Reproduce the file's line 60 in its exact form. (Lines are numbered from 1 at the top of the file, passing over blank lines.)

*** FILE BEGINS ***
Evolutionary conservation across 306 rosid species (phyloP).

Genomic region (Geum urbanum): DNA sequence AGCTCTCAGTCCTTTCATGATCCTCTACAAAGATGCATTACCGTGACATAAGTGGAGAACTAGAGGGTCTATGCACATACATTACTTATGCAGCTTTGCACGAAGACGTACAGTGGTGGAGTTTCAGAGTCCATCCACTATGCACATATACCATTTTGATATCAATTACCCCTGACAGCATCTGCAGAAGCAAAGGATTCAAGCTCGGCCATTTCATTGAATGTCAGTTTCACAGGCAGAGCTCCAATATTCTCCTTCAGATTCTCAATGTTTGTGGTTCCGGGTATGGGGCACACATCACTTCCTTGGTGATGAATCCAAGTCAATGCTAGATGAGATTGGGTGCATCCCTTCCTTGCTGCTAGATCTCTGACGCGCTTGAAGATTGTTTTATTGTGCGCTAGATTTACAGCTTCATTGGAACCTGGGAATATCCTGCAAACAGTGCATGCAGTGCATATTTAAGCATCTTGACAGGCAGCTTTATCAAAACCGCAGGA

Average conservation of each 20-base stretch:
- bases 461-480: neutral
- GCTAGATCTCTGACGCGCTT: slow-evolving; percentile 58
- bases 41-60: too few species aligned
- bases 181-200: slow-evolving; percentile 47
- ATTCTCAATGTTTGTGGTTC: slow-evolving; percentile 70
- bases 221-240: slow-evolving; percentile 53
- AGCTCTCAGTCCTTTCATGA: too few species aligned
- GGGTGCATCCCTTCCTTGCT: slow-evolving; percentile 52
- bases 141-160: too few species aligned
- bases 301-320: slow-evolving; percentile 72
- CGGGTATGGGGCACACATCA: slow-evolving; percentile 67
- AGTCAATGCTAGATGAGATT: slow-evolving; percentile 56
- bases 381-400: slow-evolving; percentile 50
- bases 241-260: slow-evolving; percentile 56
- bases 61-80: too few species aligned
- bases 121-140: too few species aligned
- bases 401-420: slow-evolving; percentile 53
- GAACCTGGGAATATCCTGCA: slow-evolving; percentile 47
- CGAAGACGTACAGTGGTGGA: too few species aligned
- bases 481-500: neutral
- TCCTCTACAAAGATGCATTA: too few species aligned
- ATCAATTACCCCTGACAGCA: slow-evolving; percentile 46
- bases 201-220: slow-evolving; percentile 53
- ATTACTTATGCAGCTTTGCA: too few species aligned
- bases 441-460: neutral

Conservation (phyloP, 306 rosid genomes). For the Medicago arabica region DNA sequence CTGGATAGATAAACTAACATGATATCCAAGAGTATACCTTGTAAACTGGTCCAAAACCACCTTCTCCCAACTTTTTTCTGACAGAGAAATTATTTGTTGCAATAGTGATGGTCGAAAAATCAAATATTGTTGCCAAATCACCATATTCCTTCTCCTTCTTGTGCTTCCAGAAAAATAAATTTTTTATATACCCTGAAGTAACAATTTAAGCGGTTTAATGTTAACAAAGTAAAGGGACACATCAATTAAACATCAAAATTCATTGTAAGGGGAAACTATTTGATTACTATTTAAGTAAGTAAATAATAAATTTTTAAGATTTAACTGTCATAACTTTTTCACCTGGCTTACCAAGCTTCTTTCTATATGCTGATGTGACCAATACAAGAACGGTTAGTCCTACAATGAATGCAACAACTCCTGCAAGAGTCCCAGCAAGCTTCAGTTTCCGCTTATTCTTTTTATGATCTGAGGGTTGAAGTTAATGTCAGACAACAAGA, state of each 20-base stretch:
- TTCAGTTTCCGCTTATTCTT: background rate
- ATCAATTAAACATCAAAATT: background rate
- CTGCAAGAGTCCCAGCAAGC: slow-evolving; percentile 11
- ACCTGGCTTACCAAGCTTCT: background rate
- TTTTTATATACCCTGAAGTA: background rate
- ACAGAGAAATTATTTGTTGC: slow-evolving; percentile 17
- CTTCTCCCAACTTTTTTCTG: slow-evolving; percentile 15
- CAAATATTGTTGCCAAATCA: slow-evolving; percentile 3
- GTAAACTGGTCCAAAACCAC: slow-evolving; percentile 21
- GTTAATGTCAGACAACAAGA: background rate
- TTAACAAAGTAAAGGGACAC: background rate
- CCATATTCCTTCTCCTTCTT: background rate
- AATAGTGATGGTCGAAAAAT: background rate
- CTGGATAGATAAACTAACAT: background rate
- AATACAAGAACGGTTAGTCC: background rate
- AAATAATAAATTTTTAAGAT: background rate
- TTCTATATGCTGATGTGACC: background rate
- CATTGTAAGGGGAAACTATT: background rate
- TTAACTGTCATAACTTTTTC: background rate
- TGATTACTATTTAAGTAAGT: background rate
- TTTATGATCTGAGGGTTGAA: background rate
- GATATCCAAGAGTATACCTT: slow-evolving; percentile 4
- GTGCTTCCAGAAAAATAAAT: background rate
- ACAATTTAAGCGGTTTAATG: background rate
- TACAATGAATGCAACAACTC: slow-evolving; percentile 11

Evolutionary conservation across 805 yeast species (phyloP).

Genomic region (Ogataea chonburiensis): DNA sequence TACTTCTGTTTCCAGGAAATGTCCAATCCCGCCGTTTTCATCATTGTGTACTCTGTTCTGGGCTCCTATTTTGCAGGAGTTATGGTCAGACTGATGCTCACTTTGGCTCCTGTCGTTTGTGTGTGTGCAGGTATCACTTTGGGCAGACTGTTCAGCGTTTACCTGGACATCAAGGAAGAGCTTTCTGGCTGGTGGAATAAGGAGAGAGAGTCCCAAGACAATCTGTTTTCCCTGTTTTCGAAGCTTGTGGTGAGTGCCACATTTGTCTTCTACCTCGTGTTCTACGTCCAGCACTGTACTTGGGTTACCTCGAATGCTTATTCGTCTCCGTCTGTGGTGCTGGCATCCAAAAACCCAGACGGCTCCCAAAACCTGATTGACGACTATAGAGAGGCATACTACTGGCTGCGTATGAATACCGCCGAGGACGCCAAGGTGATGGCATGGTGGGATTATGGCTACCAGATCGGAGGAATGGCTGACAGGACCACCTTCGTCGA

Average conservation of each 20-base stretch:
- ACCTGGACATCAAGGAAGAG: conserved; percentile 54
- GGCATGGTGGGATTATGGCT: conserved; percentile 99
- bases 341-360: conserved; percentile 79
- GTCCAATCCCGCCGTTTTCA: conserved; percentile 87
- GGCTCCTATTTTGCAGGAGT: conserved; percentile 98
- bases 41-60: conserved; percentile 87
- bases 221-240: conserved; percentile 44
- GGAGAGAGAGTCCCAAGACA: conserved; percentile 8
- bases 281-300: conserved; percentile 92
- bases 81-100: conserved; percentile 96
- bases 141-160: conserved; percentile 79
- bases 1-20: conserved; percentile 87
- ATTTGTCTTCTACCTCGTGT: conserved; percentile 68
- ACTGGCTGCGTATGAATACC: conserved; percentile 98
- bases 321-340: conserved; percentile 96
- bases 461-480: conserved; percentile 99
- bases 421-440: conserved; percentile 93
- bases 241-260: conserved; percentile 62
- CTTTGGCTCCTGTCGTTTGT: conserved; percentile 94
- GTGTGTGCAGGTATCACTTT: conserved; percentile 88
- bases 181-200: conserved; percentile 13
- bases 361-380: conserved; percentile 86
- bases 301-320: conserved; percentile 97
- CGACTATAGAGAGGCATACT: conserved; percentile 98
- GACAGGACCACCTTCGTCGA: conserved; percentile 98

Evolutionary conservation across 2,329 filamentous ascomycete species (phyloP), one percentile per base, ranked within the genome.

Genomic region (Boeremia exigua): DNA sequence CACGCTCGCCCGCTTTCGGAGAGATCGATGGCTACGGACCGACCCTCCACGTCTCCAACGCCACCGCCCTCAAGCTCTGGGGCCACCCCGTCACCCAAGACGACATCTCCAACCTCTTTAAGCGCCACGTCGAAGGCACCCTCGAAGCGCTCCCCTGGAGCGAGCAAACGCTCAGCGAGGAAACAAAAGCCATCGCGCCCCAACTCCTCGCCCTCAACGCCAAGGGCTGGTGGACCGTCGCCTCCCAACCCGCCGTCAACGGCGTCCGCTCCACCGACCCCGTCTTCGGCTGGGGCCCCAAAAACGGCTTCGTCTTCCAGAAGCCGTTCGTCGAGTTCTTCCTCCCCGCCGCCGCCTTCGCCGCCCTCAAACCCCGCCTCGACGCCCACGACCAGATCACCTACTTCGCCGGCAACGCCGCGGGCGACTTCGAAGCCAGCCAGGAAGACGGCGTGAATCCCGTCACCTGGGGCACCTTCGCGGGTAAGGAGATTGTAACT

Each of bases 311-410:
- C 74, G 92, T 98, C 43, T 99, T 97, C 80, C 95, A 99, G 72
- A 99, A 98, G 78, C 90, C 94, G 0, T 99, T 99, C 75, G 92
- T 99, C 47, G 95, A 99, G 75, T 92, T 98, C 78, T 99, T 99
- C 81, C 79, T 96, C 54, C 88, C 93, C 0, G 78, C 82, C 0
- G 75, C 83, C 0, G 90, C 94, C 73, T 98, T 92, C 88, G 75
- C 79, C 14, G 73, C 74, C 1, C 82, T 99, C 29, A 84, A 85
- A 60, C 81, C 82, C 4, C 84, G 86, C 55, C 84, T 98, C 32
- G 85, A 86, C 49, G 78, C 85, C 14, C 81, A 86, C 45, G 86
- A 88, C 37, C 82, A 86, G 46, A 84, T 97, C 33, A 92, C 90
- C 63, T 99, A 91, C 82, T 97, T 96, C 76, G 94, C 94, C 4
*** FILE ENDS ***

- bases 341-360: conserved; percentile 79